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Fed rate cut possible
September 13, 2001: 4:21 p.m. ET

Economists expect U.S. central bank to cut interest rates soon
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NEW YORK (CNNfn) - Economists believe the Federal Reserve could lower interest rates when U.S. stock markets reopen next week in an effort to prevent the economy from falling into recession following terrorist attacks on New York and Washington.

"I suspect the Fed may be waiting for the day when the markets reopen to deliver an easing move, maybe 50 basis points (one-half percentage point), to help calm things down," Anthony Karydakis, senior financial economist at Banc One Capital Markets, told Reuters.

The two major U.S. stock markets, the New York Stock Exchange and the Nasdaq, were closed Thursday, the third consecutive day since the attacks. Both will resume trading Monday.

The Fed has cut its target for short-term interest rates seven times so far this year, from 6.5 percent to 3.5 percent. The moves were an effort to stimulate an economy which has been sagging under the weight of the burst technology bubble, rising energy prices and a volatile stock market.

On Tuesday, terrorist attacks destroyed the landmark twin towers of New York's World Trade Center and damaged the Pentagon near Washington, D.C., killing and injuring untold thousands and causing billions of dollars in damage.

Many economists have suggested the Fed could act to avoid a full-blown recession following heightened consumer caution, massive insurance claims, the cost of greater security measures and fears of lost corporate profits.

"The rate cut could be temporary, but in these times of crisis, I think it's not inappropriate," said Sung Won Sohn, chief economist with Wells Fargo & Co. "Sooner or later we'll see [rates] come down a lot lower than we thought we would," possibly even approaching 2 percent.

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Consumer spending accounts for two-thirds of the U.S. economy and has almost single-handedly kept recession at bay. A report last Friday by the Labor Department that the unemployment rate jumped to 4.9 percent in August, worse than economists expected, solidified expectations that the Fed was going to cut rates again to boost consumer sentiment. Tuesday's attack apparently sealed the deal.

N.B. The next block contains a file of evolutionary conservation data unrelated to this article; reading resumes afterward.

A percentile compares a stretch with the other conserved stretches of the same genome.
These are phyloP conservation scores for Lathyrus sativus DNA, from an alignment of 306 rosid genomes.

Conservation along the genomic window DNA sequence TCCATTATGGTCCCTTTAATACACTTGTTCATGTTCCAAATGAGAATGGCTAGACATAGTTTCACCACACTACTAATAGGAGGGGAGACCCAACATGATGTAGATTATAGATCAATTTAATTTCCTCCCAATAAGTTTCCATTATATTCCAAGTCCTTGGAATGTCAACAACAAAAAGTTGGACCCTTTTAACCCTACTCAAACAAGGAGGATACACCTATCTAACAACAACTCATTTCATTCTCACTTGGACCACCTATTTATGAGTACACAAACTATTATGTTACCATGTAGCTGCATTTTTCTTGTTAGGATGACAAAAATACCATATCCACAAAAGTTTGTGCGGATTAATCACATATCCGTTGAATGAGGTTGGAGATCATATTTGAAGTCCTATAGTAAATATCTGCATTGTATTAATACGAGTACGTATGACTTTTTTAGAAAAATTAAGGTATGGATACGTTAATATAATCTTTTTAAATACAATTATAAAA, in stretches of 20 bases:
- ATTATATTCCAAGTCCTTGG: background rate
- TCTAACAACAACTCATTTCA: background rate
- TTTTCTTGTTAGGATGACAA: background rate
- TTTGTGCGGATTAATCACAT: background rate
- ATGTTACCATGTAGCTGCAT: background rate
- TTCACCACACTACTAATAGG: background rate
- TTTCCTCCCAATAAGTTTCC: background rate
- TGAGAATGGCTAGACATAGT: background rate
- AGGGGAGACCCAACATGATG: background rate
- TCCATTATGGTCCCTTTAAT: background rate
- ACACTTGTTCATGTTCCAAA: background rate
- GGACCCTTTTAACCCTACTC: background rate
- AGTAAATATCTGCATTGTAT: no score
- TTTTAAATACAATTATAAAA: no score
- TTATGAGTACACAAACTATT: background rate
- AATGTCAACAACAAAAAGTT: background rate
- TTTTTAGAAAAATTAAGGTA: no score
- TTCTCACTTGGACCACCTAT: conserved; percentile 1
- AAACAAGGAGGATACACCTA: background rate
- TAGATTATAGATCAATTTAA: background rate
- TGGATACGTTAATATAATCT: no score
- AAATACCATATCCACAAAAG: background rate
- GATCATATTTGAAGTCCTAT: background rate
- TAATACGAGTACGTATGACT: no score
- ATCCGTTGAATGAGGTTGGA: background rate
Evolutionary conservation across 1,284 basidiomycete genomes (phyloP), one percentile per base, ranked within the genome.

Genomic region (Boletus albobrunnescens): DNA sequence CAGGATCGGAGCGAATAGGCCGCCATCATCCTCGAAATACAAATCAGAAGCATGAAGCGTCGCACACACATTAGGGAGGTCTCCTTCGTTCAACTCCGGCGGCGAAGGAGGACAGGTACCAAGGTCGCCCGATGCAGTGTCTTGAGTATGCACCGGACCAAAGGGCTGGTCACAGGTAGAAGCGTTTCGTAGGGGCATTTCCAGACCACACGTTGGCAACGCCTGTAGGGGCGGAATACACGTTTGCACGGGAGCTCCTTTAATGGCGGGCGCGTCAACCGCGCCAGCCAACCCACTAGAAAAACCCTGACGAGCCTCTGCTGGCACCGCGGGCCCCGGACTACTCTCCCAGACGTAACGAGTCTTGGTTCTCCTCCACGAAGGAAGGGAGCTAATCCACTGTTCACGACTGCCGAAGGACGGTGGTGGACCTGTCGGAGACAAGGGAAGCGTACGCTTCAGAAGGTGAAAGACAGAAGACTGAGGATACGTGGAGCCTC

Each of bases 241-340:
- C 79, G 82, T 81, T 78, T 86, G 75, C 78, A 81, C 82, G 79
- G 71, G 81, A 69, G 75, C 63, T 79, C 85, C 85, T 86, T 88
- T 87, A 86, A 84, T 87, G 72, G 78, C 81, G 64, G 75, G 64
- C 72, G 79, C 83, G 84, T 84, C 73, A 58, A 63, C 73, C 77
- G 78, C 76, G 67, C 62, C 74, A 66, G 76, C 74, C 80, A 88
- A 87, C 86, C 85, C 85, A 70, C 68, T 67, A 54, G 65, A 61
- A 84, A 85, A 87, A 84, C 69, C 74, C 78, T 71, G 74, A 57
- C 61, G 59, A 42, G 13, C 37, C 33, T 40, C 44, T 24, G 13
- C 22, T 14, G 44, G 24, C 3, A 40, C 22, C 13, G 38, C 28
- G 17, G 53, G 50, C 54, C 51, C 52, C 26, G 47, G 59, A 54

"There was probably a cut coming in any event, said Robert Goodman, chief economist with Putnam Investments. "In order to forestall any negative reaction on Wall Street, they may give us what they were going to give us earlier. It would be more psychological than anything else."

The Fed has worked hard in the days following the attacks to soothe fears and keep money flowing through the U.S. and global economies. On Thursday, it swapped $50 billion in cash with the European Central Bank to meet the ECB's cash needs. On Wednesday, the Fed added an unusually large $38.25 billion in temporary reserves to the U.S. banking system and said it would add more reserves as necessary.

The U.S. bond market resumed regular trading Thursday, and bond prices rose, as investors bet another interest-rate cut was likely and worried that stock prices could fall when trading resumes.

The Chicago Board of Trade and Chicago Mercantile Exchange, the nation's two largest futures markets, said interest rate, foreign exchange and commodity products resumed trading Thursday after closing for two consecutive days in the wake of the terrorist attacks. graphic


European Central Bank unlikely to cut interest rates - Sep. 13, 2001

U.S. bonds rise in early trade - Sep. 13, 2001

U.S. unemployment hits 4-year high - Sep. 7, 2001

Handicapping the Fed's next move after 7th rate cut of 2001 - Aug. 22, 2001


Federal Reserve

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